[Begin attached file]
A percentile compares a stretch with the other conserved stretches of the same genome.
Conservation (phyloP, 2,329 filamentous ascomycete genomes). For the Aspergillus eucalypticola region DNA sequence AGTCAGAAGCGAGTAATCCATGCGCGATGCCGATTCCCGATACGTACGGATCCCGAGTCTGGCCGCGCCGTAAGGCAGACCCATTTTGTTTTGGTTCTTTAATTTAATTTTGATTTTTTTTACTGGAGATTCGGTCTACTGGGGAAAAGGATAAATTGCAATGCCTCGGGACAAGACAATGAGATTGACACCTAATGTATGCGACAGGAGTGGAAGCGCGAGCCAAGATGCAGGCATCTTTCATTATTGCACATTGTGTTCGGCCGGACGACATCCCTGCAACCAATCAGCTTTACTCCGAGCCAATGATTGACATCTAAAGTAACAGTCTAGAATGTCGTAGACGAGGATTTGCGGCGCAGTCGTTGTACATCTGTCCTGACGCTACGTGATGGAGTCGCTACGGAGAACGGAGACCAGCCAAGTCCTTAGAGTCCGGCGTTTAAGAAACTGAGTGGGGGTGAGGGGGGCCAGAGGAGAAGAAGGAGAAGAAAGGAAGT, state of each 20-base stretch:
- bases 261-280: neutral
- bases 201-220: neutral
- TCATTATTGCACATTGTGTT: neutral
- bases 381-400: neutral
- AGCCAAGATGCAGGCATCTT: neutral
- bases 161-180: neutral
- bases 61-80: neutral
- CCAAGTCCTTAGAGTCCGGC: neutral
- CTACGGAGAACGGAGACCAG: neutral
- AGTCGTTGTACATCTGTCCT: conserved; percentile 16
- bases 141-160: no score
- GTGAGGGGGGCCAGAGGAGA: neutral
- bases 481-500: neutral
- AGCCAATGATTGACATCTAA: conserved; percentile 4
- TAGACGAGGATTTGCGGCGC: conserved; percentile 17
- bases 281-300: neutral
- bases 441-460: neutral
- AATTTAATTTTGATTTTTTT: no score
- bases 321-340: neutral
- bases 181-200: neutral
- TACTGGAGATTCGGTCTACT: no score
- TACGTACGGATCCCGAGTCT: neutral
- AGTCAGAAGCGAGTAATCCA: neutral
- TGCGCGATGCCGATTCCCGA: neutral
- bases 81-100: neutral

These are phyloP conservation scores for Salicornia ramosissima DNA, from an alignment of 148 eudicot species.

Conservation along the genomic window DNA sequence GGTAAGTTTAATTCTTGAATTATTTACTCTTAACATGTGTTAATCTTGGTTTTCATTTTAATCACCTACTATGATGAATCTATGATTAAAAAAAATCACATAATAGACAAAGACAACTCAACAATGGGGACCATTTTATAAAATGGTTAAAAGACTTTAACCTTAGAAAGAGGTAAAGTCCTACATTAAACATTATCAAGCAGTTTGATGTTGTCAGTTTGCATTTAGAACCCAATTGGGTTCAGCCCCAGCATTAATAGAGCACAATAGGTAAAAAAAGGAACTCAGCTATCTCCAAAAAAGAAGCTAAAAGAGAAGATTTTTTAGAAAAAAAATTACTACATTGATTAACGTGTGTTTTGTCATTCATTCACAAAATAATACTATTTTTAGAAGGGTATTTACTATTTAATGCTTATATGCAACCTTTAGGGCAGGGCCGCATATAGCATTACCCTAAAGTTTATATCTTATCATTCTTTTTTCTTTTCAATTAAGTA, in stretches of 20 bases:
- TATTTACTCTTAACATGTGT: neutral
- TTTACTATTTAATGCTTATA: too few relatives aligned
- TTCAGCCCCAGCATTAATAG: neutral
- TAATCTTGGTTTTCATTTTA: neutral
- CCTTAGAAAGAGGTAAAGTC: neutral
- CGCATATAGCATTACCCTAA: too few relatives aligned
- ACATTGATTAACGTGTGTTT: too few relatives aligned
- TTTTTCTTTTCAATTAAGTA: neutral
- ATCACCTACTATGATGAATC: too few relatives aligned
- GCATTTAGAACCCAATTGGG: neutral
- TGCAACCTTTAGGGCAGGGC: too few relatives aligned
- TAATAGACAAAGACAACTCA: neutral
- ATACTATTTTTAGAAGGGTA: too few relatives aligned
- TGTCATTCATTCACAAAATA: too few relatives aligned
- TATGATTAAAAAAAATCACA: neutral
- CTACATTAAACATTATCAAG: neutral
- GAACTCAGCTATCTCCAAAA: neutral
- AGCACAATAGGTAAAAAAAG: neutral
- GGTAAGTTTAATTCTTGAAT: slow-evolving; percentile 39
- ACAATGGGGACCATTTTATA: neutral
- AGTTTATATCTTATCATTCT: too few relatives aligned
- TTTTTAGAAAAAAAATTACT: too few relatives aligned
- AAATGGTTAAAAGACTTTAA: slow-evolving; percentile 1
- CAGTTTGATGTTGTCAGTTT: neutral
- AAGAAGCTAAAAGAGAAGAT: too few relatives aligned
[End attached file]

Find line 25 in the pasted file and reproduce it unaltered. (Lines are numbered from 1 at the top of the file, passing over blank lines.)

- AGTCAGAAGCGAGTAATCCA: neutral